Moderate growth in mainland GDP
After a weak 2nd quarter, growth in mainland Norway’s gross domestic product (GDP) rose to 0.5 per cent in the 3rd quarter, according to seasonally-adjusted volume figures. This is somewhat lower than trend growth. Growth was evident mainly in goods-producing industries and general government.
|2012||4th quarter 2012||1st quarter 2013||2nd quarter 2013||3rd quarter 2013|
|Gross domestic product||2.9||0.4||-0.4||1.2||0.7|
|Gross domestic product Mainland Norway||3.4||0.2||0.5||0.3||0.5|
|Petroleum activities and ocean transport||1.3||1.1||-3.2||4.2||1.5|
|Final domestic use of goods and services||3.6||0.9||0.2||0.6||1.6|
|Final consumption expenditure of households and NPISH||3.0||0.3||1.0||0.2||0.1|
|Final consumption expenditure of general government||1.8||0.1||0.4||0.5||0.5|
|Gross fixed capital formation||8.3||4.0||-1.8||4.8||-0.5|
|Total hours worked||2.0||0.3||0.4||0.4||0.5|
Value added in petroleum activities and ocean transport increased by 1.5 per cent in the 3rd quarter, which contributed to a growth in total GDP of 0.7 per cent.
Marked growth in manufacturing
Gross value added in manufacturing grew by 1.5 per cent in the 3rd quarter of 2013. The strong growth was for the most part due to increased activity in machinery-producing industries, production of food products, and parts of commodity manufacturing. Value added in building of ships, oil platforms and modules fell after several quarters of marked growth.
Within other goods-producing industries , it was mainly construction that increased in the 3rd quarter; up by as much as 2.9 per cent. Traditional fisheries and electricity production contributed to dampen growth from the 2nd to the 3rd quarter. In construction, due to new information, an upward revision of the 2nd quarter estimate has led to a seasonally-adjusted growth rate of 1.9 per cent from the 1st to the 2nd quarter.
Value added in service activities excluding general government was nearly unchanged in the 3rd quarter. General government grew by 0.5 per cent, with somewhat stronger growth in local government than central government.
Increased consumption of services, lower goods consumption
Household final consumption expenditures were slightly up from the 2nd to the 3rd quarter. Goods consumption fell by 1.3 per cent, with a marked negative contribution from the consumption of motor vehicles, electricity and clothing and footwear. Household final consumption expenditures on services grew by 0.8 per cent, led by a rise in the consumption of hotel and restaurant services, as well as leisure services, amongst others. Household consumption abroad was up 5 per cent, and contributed with 0.4 percentage points to the growth in household final consumption expenditures.
Lower mainland investments
Gross fixed capital formation (GFCF) in mainland Norway fell by 0.3 per cent in the 3rd quarter. Growth in GFCF was seen in general government and dwellings, while GFCF in industries was lower than in the previous quarter.
GFCF in petroleum-related activities continued to grow in the 3rd quarter and were up 1.5 per cent from the 2nd quarter. GFCF in the three first quarters of 2013 was about 16 per cent higher than in the same period in 2012.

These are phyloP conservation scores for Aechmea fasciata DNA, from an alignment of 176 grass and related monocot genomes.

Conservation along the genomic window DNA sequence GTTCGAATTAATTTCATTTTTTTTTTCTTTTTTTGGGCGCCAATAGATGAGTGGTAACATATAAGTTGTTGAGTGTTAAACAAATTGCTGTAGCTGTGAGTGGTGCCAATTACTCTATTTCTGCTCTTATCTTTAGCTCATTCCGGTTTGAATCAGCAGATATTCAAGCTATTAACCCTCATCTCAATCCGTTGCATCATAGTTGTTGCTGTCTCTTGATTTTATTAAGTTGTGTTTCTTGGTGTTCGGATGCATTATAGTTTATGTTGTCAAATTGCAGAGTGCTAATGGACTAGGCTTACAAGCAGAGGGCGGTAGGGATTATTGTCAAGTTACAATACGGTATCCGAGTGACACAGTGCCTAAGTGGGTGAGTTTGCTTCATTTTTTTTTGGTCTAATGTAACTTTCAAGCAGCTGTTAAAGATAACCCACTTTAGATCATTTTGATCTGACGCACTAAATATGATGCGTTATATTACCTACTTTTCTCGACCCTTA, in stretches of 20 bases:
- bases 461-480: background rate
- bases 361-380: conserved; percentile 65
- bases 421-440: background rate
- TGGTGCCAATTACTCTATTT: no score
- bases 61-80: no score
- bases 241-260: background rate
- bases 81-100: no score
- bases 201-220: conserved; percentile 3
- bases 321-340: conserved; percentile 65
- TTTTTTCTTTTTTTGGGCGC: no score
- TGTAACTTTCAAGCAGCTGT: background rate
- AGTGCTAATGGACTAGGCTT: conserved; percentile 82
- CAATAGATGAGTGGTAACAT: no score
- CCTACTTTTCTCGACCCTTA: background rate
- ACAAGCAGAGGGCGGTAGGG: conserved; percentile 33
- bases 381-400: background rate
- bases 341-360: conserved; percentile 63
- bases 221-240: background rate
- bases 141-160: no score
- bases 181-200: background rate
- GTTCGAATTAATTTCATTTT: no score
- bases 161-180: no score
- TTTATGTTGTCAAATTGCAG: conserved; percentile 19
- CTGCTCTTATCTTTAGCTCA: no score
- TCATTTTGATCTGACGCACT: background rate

Levelling out of exports - higher imports
Exports grew by 0.1 per cent in the 3rd quarter. Exports of crude oil were up, while exports of traditional goods fell by 2 per cent and were at the lowest level since the 4th quarter of 2011.
Imports grew by 2.6 per cent, with growth in the import of both traditional goods and services, which is seen in conjunction with the fall in imports in the 2nd quarter.
Employment grew by 0.5 per cent in the 3rd quarter, up from 0.3 and 0.4 per cent in the 1st and 2nd quarter respectively. Growth in hours worked was about the same as growth in employment. In 2013, a marked growth in employment has been evident in general government and construction.
When compiling figures for the 3rd quarter, final annual figures for 2011 from annual national accounts have been incorporated into the quarterly national accounts. There has not been any major revision in the main aggregates for either 2011 or 2012. For an overview of the main revisions in the annual estimates, please see the statistics Annual national accounts . The quarters from 2011 and onwards have been open for revision, both due to the incorporation of annual national accounts for 2011 and newly available information. For an overview of the revisions in the main aggregates in the last quarters, see table 48.
For an overview of the development in the GDP of some of our trading partners , please refer to OECD statistics.
For more information about definitions of the main concepts, variables and classifications in national accounts, see About the statistics, definitions.
Sum four quarters in Quarterly National Accounts (QNA) are preliminary annual figures until Annual National Accounts (ANA) for year t are published in November in year t+2 and incorporated as a new base year in QNA. Hence, 2011 is the base year in QNA when publishing data in November 2013.
In both ANA and QNA, the figures stripped of movements in prices are referred to as volume changes, or fixed price estimates in QNA, and this is done to identify the underlying cyclical pattern of the economy.
Note that in the time series in volume, the figures from the base year and onwards are fixed price figures, while data prior to the base year are chained volume figures. This implies that additivity in volume is lost prior to the base year.